Totally different from the static trench fighting of World War I, World War II involved rapid mobility across Europe, crossing mountains in the China, Burma, India theaters, and island hopping in the Pacific. With men like Lieutenant General James D. O'Connell, the Signal Corps provided the communications that regardless of mobility and terrain “got the message through.”
Born in Chicago, Illinois, on 25 September 1899, O'Connell graduated from West Point and was commissioned a second lieutenant in the Infantry on 13 June 1922. After one infantry assignment, O'Connell attended Signal School at Camp Alfred Vail, New Jersey, graduating in June 1925. Assignments during the 1920s included Communications Officer of the 35th Infantry Regiment and a company command with the 24th Infantry.
Detailed to the Signal Corps in 1928, O'Connell served as an instructor at the Signal School. By 1930 he had earned a Master of Science degree in Communications Engineering at Yale University and returned to the school as an instructor until 1936. Once more, O'Connell pursued his own education, this time at Command and General Staff School. He graduated in 1937 and returned to Fort Monmouth, serving first as Project Officer and later as Executive Officer of the Signal Corps Laboratories.
During World War II, O'Connell's duties included a tour in the Office of the Chief Signal Officer as Chief of the General Development Branch, Executive Officer of the Signal Supply Service and with Headquarters, 12th Army Group in England France and Germany. When the war ended, O'Connell returned to the United States as Chief of Engineering and then Director of the Signal Corps Engineering Laboratories at Fort Monmouth.
O'Connell served as Signal Officer of the Eighth Army in Japan from 1947 to 1948, and after a tour as Chief Signal Officer of the Second Army, was once again assigned to the Officer of the Chief Signal Officer from 1955 to 1959.
General O'Connell's military honors include the Legion of Merit with Oak Leaf Cluster, Eastern Campaign Medal with five Bronze Stars and France's Croix do Guerre Ordre de 1'Armee with Palm. His civilian awards are equally impressive. After retiring O'Connell used his technological and leadership abilities with, among other, the General Telephone and Telegraph Company. Among his recognition in the 12th Edition of American Men and Women of Science.
The General died on July 29, 1984 at Washington, D.C. He was buried with full military honors in Section 3 of Arlington National Cemetery.
His wife, Edith Chase Schlosberg (1908-1965) is buried with him.
O'Connell, James Dunne O'Connell, 84, a former Chief of the Army Signal Corps who also had been a special assistant to President Lyndon B. Johnson, died July 28, 1984 at Walter Reed Army Medical Center. He had cancer.
General O'Connell, who maintained homes in Bethesda, Maryland, and Boca Raton, Florida, was a native of Chicago and a 1922 graduate of the United States Military Academy at West Point, New York.
Before World War II, he served in the infantry and earned a master's degree in communications engineering at Yale University, and also graduated from the Army's Signal School and its Command and Staff College. By 1940, he was executive officer of Signal Corps laboratories at Fort Monmouth, New Jersey. In 1941, he was appointed head of radio communications projects there.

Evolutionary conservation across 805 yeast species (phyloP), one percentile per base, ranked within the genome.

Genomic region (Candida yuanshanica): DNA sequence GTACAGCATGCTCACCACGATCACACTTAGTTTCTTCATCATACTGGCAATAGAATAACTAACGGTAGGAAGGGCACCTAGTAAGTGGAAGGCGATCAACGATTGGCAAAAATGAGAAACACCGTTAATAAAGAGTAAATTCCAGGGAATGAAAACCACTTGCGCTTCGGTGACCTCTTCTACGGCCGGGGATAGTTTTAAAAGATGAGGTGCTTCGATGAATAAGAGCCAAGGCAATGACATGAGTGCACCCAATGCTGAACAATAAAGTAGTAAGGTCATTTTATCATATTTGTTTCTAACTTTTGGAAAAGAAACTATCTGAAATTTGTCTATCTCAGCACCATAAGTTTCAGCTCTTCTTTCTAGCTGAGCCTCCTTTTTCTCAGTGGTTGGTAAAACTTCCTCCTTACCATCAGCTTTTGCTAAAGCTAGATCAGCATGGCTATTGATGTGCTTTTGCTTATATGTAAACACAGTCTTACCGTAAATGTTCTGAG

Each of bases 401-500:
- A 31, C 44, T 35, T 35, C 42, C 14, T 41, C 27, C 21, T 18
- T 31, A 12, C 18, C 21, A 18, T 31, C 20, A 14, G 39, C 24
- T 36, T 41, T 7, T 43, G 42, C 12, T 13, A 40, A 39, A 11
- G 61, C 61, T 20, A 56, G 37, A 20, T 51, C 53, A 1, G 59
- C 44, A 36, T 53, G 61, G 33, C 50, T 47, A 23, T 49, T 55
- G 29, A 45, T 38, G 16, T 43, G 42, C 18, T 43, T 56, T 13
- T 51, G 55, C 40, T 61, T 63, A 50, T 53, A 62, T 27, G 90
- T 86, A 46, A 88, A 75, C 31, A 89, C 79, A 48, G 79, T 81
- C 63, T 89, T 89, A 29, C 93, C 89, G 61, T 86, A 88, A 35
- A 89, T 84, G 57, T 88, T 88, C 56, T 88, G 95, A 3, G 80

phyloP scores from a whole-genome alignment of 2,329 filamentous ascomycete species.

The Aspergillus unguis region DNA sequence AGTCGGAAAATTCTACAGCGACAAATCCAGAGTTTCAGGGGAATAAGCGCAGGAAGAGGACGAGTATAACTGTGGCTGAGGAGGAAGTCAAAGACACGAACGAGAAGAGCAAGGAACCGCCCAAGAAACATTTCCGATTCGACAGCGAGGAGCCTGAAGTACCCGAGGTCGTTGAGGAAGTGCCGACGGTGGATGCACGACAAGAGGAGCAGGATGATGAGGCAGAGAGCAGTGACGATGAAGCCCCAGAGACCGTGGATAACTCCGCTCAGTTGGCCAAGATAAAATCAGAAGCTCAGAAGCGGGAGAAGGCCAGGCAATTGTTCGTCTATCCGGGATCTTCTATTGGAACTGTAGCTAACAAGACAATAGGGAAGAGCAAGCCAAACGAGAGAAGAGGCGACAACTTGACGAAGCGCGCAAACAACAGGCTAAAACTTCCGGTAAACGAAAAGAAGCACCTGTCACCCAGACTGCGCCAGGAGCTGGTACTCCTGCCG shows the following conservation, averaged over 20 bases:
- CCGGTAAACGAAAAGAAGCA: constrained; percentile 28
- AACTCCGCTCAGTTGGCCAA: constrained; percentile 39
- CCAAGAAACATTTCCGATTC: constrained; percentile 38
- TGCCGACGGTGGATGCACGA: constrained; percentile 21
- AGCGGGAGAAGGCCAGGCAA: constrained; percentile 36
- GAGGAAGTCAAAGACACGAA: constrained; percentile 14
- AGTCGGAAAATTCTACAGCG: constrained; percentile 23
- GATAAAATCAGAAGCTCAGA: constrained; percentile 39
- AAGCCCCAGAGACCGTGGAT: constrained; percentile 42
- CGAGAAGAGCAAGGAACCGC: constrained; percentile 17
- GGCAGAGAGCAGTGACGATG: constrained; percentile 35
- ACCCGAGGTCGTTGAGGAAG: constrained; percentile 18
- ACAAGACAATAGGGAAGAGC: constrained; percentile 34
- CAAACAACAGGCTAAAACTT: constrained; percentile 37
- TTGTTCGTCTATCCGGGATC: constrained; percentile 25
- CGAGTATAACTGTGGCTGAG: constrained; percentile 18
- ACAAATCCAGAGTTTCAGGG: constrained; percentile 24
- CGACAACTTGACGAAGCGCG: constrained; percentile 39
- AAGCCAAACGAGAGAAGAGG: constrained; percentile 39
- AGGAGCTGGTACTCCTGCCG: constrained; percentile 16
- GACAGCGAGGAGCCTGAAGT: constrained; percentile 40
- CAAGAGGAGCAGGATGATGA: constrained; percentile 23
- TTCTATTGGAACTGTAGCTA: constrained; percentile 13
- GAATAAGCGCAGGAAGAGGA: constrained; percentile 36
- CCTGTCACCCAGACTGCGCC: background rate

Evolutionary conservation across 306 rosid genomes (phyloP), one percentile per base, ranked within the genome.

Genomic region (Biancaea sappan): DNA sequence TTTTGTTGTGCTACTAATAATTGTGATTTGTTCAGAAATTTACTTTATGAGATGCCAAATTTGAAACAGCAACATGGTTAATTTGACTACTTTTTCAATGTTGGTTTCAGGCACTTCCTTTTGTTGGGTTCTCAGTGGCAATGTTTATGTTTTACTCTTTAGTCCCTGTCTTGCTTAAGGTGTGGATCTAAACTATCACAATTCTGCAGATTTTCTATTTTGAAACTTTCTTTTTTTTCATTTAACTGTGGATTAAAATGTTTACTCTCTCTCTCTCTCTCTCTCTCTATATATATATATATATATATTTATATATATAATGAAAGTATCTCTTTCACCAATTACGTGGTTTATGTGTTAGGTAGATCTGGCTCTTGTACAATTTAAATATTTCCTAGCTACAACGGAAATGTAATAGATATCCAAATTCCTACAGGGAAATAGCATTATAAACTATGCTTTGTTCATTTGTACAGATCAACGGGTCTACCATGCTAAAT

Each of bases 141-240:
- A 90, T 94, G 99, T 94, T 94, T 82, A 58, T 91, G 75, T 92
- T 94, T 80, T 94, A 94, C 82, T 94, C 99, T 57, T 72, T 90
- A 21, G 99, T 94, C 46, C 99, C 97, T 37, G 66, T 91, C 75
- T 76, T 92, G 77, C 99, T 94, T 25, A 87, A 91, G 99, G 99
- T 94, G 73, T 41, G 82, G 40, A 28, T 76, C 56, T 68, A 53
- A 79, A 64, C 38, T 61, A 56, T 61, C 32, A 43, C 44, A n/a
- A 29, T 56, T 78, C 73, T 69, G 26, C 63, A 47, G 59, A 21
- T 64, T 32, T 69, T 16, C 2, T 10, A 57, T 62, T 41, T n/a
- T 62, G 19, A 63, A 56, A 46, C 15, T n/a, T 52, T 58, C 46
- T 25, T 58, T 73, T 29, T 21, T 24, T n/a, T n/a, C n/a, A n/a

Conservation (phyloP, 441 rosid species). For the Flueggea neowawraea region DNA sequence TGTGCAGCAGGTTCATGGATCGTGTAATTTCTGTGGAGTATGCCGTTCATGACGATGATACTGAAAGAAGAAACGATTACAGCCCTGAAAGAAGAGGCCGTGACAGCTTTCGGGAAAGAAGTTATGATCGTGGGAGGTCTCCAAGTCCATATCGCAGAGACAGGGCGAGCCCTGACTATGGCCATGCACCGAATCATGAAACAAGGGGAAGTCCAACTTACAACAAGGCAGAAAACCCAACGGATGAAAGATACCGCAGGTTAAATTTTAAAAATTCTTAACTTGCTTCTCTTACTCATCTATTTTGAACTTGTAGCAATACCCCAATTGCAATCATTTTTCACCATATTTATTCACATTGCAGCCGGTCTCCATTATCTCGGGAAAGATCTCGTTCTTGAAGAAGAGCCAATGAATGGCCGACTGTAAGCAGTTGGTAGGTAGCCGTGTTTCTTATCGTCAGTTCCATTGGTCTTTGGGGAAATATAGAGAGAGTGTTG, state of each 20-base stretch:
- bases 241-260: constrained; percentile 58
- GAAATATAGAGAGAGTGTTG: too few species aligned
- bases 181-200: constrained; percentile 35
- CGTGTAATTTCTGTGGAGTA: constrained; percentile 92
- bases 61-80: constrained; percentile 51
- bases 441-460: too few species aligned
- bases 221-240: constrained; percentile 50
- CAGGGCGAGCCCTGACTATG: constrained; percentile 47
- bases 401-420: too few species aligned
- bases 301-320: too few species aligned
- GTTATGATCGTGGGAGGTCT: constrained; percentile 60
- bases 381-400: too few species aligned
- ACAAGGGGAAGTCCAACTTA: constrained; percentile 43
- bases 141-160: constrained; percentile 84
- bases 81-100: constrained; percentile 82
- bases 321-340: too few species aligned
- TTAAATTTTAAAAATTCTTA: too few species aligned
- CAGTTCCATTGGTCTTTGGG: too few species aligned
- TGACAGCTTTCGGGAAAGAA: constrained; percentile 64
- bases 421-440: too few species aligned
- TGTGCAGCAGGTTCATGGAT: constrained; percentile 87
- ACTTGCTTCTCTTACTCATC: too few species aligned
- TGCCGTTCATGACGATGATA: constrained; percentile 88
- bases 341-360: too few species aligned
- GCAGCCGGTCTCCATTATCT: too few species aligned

General O'Connell served in both Europe and North Africa during World War II, then became Chief Signal Officer of the Eighth Army in Japan from 1947 to 1949. He was then named to the Signal Corps Board, and in 1951, was named Deputy Chief of the Corps. In 1955, he began a four-year tour as Chief. He was the first Signal Corps chief to attain three-star rank. He retired from active duty in 1959.
He then spent three years as a vice president of the General Telephone and Electronics Laboratories in Palo Alto, California, and two years as a consultant with the Stanford Research Institute before joining the White House staff in 1964. For the next five years, he was Special Assistant to the President for telecommunications and director of telecommunications management in the Office of Emergency Planning.
In 1969, he retired for a second time and moved to Florida.
General O'Connell's military decorations included the Distinguished Service Medal and two Legion of Merit medals. He was a fellow of the Institute of Electrical and Electronic Engineers and had chaired its Joint Technical Advisory Committee from 1961 to 1964. He also had served on the secretary of Commerce's Frequency Management Advisory Council from 1978 to 1982.
His first wife, the former Edith Chase Scholosberg, whom he married in 1933, died in 1965. His survivors include his wife, Helen F., of Boca Raton and Bethesda; two children by his first marriage, Peter D., of Bethesda, and Sally Ann O'Connell of Fairbanks, Alaska; a brother, T. F. O'Connell of Hillsborough, California, and three grandchildren.
USMA 1922. WWII (12th Artillery Group). 1899-1984. S=3.
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Michael Robert Patterson was born in Arlington and is the son of a former officer of the US Army. So it was no wonder that sooner or later his interests drew him to American history and especially to American military history. Many of his articles can be found on renowned portals like the New York Times, Washingtonpost or Wikipedia.
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